James Allen Hall: Portrait of my Mother as Rosemary Woodhouse

My mother dreams she’s adrift on the Adriatic Sea.
Naked men and women lounge all around her.
Blue waves slap against her thigh and stones fall
from unspeakable cliffs. I am dropped
into her, boulder after boulder of me
until I am safely drowned inside her.

In the morning, Manhattan
never looked so beautiful. “I dreamed someone
was raping me,” she says, shaking her honey-blonde hair.
“Thanks,” her husband jokes, displaying newly manicured nails.
“It was kind of fun, in a necrophile sort of way.”

My mother marks my due-date on her
kitchen calendar. The red circles stare back
matter-of-factly. These are horrible times.

Soon, my mother accuses Dr. Sapirstein of poisoning me.
My mother fears her life has ended, her life has grown
beyond her, her life will sprout a hybrid black bloom.

She packs her one bag, runs from her husband’s house
to Dr. Hill’s office. All around her, women slow
to a blue wintry blur. A flurry of women lay
their hands on her stomach chanting, “Pain is a sign
something awful’s happen.” My mother does not heed

this loose-tongued omen. She stops in at Vidal
Sassoon, steps out reborn: the first modern woman,
her jawline fixed parallel to the city’s trash-strewn streets.
My mother envisions such elegant escape.

Dr. Hill’s surprised to see his former patient. Imbued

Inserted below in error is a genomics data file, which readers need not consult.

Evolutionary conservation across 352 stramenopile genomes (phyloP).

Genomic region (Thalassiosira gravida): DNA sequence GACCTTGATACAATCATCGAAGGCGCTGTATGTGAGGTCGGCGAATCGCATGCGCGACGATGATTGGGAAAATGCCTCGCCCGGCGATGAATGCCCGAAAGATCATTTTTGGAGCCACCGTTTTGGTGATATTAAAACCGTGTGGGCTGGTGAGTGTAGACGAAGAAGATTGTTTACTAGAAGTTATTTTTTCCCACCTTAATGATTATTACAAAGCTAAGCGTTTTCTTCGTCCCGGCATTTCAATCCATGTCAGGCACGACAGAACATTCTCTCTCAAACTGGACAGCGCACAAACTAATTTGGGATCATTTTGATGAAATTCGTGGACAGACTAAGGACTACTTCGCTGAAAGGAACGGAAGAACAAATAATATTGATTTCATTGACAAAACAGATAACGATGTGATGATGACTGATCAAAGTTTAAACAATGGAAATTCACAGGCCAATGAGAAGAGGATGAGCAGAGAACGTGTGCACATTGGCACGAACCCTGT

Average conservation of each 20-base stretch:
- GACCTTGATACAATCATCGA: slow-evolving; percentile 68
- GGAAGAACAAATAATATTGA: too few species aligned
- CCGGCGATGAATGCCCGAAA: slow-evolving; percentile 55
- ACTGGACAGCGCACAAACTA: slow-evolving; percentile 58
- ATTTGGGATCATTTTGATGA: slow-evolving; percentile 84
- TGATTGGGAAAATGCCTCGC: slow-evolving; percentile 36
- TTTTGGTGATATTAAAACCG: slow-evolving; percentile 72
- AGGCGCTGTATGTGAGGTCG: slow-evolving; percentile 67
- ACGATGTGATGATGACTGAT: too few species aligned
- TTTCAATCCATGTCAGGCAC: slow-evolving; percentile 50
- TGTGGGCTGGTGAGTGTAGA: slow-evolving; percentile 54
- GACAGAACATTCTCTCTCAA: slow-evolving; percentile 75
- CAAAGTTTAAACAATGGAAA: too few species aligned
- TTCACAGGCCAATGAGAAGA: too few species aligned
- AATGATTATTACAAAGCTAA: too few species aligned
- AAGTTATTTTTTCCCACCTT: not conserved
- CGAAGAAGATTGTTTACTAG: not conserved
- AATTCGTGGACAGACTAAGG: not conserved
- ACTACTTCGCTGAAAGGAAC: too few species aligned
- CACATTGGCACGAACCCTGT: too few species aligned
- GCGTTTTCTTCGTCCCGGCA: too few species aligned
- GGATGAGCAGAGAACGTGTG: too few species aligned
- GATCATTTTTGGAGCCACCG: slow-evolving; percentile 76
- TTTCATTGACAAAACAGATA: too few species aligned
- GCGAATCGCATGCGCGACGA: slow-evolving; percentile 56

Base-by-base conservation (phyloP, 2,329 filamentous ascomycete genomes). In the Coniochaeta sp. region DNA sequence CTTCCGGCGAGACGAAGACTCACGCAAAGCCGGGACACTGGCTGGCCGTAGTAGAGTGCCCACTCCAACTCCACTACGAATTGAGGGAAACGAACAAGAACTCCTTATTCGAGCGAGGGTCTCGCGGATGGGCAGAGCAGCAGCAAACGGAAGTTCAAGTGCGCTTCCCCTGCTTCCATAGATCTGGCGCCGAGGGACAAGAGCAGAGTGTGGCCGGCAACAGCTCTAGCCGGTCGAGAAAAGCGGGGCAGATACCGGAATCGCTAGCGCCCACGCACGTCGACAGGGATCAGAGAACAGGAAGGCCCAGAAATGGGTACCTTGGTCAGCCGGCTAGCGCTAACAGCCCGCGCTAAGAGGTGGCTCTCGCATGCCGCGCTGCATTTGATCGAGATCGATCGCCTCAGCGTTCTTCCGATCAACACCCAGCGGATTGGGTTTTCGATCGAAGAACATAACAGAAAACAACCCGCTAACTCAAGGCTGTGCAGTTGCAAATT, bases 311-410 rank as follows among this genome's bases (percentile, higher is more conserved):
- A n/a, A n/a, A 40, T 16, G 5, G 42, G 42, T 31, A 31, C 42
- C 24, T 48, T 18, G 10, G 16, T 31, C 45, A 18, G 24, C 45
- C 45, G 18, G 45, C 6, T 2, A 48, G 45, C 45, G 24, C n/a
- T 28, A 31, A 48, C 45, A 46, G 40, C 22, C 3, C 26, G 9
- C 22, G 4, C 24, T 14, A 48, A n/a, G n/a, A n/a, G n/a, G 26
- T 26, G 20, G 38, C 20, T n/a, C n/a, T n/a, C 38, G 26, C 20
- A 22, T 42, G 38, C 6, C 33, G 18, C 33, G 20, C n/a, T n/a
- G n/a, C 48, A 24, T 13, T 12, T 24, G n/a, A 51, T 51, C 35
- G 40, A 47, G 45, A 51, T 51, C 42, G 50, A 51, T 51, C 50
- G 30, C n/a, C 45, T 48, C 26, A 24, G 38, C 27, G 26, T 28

with the power to overlook narrative gaps, Dr. Hill
does not flinch at her story. He’s the promise of good
in a darkening nation. My mother prays God will bless Dr. Hill.

But the story of belief runs parallel to the story of betrayal;
my drugged mother gives birth to a living death.

After weeks of hearing my crying, my mother dismantles
the false wall with the plastic crucifix, she explores
the passage from the dreamworld to the one
whose reign I herald, the world of hoarded women
. My mother enters with a knife, emits a battle cry,
and spits in her husband’s face. Her wrath slides down
his cheek. When I begin to cry again,

she wants to hold me, she drops the knife.
The dream of the knife becomes the story
of a generation full of black bassinets. In the story,
all along the naked octogenarians were real.
Covens are a fact of America.

And I am the thing most coveted, the proof
my mother loved each of her ruinous children well.



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